N.C. Plant Sciences Initiative at NC State Launches Extension Agent Network
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The North Carolina Plant Sciences Initiative (N.C. PSI) is committed to helping growers through cutting-edge plant science innovation. NC State Extension’s mission is to extend research-based knowledge from the university to the field. Extension agents help farmers transform science into everyday solutions that improve crop yields.
The inaugural N.C. PSI Extension Agent Network is a perfect match of the two, a means to use the vast Extension reach and resources in North Carolina as an outlet for N.C. PSI research and technologies.
“Our core mission at NC State Extension is to transform research-based knowledge into solutions for the people of North Carolina,” NC State Extension director Richard Bonanno said. “Research conducted by N.C. PSI scientists has the potential to solve many of the problems confronting growers in our state. The Extension agent network is an ideal conduit to beta test research solutions before they flow back to producers, ensuring a bright future for farming across North Carolina.”
The initiative is led by Rachel Vann, N.C. PSI platform director for Extension, Outreach and Engagement and an Extension soybean specialist.
“This is a great way to make sure that the technology we are developing in N.C. PSI is relevant on-farm in North Carolina,” Vann said. “Agents in this network will leverage their strong relationships at the local level to both drive future N.C. PSI projects and to beta test technology being developed by the N.C. PSI on-farm. We’re leveraging our robust Extension system and agents who are committed to solving real-world problems in the field to amplify the goals of N.C. PSI.”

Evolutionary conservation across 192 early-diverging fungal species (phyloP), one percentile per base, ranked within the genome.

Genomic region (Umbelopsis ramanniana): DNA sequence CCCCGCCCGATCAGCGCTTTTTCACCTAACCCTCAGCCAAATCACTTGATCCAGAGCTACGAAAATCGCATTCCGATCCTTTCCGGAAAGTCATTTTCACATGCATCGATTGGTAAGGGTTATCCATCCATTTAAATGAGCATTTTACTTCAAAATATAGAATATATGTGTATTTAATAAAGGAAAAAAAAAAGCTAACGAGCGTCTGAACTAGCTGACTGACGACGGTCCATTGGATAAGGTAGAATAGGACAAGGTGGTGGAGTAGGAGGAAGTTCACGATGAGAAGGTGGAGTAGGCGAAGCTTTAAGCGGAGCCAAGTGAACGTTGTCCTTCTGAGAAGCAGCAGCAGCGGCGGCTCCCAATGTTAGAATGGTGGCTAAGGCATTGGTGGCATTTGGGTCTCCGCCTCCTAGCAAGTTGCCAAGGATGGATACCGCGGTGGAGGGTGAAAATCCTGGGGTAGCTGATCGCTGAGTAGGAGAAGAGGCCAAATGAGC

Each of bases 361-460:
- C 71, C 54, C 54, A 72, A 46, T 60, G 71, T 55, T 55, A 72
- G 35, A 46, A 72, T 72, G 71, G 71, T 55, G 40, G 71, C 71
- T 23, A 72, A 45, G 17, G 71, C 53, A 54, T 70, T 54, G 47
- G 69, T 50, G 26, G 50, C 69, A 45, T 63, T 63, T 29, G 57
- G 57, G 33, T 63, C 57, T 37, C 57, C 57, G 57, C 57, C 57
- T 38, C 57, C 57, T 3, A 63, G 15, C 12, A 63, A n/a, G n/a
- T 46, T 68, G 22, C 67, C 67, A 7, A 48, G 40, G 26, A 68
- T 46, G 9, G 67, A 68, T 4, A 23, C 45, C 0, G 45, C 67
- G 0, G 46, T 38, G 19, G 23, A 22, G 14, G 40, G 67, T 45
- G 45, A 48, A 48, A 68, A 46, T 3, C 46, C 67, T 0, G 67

The inaugural Extension agent network consists of Meghan Baker, Buncombe County; Mikayla Berryhill, Granville County; Tim Britton, Johnston County; Mike Carroll, Craven County; Andrea Gibbs, Hyde County; Rod Gurganus, Beaufort County; Kathryn Holmes, Rockingham County; Della King, Duplin County; Dylan Lilley, Hertford County; Morgan Menaker, Union County; Blake Szilvay, Randolph County; and Jalynne Ward, Washington County.
“I’m excited to have a network of agents working closely with N.C. PSI to extend the research from this building,” N.C. PSI executive director Adrian Percy said during a kickoff event April 21 at the Plant Sciences Building on NC State’s Centennial campus. “The agents will test new initiatives with growers and receive feedback. We will use that feedback to improve projects and improve our ability to deliver on-farm solutions.”
Related: Extension to play vital role in N.C. PSI
Working directly with farmers to test new technologies was the primary reason Menaker, Extension field crops agent in Union County, wanted to be a part of the network.
“My core purpose for being here is to bring research and innovation to the growers I work with,” he said.
The 12 Extension agents, who will receive an annual stipend to participate in the network, were selected based on the merit of their application, their representation of the broad geographic and production diversity in the state, and ability to build strong relationships with farmers at the local level.